It’s now becoming routine in Hollywood to say that the media will change more in the next three to five years than it has in the last fifty. A struggle is now afoot over the future organization of media, a struggle that encompasses news, entertainment, and infrastructure. Up to this point, progressive activists are entering the struggle with a pretty narrow range of rhetorical tools, mostly focusing on the charge of media monopoly and a weak call to the “public good.” Let’s see if we can’t add a few more arrows, like structural diversity or nonprofit entrepreneurialism, to the activist quiver.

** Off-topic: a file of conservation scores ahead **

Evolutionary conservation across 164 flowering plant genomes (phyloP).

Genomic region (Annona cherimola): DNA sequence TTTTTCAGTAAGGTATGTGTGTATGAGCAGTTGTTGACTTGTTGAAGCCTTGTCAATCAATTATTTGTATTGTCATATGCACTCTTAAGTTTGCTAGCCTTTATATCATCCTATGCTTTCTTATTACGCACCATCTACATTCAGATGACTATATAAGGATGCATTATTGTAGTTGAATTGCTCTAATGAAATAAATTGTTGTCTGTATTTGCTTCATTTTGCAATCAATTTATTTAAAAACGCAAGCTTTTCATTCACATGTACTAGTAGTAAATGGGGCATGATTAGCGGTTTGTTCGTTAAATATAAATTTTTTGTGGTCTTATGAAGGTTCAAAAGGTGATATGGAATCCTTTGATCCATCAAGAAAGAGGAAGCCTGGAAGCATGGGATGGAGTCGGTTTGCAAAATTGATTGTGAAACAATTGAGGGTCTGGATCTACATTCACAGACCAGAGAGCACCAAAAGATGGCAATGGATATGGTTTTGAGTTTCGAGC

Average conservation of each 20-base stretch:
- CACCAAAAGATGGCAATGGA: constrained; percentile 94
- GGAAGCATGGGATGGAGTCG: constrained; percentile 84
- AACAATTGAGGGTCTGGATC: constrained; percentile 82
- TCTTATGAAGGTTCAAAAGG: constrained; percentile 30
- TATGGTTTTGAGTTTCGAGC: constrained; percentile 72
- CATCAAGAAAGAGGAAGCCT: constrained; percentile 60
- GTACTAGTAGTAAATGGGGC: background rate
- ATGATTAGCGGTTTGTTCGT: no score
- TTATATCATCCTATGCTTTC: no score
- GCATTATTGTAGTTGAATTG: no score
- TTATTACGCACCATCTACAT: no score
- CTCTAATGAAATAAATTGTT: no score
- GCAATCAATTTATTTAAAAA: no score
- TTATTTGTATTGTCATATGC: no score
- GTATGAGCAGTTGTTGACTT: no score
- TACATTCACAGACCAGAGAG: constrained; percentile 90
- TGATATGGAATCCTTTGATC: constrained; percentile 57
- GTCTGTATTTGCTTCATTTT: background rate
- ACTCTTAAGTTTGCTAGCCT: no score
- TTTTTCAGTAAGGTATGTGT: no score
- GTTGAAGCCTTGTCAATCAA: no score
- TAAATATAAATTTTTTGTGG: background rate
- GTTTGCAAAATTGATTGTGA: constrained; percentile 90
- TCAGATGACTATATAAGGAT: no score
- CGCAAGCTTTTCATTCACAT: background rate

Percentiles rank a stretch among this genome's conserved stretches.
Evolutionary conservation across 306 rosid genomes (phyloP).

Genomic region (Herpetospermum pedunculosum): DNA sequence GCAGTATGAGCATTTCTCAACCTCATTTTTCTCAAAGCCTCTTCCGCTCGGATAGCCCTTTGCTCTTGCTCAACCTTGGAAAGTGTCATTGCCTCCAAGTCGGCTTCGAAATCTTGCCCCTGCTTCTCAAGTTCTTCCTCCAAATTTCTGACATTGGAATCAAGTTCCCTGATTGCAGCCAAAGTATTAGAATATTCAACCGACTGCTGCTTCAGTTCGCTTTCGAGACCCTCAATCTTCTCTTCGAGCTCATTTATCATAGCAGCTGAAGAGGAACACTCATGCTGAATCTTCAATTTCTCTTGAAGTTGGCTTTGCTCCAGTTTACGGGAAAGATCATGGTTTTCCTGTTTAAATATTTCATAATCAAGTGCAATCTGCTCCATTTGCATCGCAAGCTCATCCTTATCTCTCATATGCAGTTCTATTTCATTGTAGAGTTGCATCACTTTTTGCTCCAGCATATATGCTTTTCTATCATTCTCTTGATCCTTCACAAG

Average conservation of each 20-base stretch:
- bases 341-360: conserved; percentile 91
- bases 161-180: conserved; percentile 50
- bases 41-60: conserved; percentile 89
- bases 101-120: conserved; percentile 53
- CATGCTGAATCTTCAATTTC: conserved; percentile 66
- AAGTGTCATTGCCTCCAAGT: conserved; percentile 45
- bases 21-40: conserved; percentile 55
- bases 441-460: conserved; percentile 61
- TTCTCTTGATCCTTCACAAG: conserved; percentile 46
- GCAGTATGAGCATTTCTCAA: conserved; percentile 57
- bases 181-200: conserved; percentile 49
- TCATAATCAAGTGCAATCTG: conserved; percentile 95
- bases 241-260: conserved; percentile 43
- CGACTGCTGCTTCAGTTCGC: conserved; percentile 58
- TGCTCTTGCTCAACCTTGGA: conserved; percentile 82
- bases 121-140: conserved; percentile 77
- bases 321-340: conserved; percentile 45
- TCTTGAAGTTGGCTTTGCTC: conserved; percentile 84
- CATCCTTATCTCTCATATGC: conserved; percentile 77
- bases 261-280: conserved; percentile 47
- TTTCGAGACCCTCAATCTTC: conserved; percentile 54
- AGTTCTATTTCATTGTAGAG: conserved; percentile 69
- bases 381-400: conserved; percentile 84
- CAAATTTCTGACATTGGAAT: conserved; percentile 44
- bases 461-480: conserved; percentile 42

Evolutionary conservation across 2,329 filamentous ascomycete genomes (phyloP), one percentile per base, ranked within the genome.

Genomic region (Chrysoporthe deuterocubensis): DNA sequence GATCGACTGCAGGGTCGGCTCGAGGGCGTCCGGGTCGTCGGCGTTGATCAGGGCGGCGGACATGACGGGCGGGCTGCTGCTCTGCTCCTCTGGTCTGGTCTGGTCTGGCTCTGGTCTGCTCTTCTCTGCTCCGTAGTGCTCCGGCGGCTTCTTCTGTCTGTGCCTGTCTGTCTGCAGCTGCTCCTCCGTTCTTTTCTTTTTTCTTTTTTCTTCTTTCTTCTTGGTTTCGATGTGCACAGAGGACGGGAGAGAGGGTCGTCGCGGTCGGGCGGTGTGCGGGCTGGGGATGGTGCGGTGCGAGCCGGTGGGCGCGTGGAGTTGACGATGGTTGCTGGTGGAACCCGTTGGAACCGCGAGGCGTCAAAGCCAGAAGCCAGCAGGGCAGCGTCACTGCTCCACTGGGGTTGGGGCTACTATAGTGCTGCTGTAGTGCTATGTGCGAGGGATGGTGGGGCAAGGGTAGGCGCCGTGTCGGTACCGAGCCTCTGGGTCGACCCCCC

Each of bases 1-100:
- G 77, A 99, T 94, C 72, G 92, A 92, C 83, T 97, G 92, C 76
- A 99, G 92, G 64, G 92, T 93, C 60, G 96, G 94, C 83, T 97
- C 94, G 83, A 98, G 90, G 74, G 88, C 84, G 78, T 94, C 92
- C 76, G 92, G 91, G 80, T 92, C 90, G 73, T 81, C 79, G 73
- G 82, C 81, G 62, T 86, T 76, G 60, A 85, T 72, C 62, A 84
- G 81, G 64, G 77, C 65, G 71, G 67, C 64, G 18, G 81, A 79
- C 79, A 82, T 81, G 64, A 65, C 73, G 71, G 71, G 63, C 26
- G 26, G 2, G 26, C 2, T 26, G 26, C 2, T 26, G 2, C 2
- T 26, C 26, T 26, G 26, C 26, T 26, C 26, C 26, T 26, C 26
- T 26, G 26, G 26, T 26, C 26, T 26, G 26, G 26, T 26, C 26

[1]Raymond Williams, “Culture is Ordinary.” In Ann Gray and Jim McGuigan (Eds.), Studies in Culture: An Introductory Reader. London: Arnold, 1997 [1958], pp. 5-14.

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1. Janet Jackson’s Super Bowl XXXVIII mishap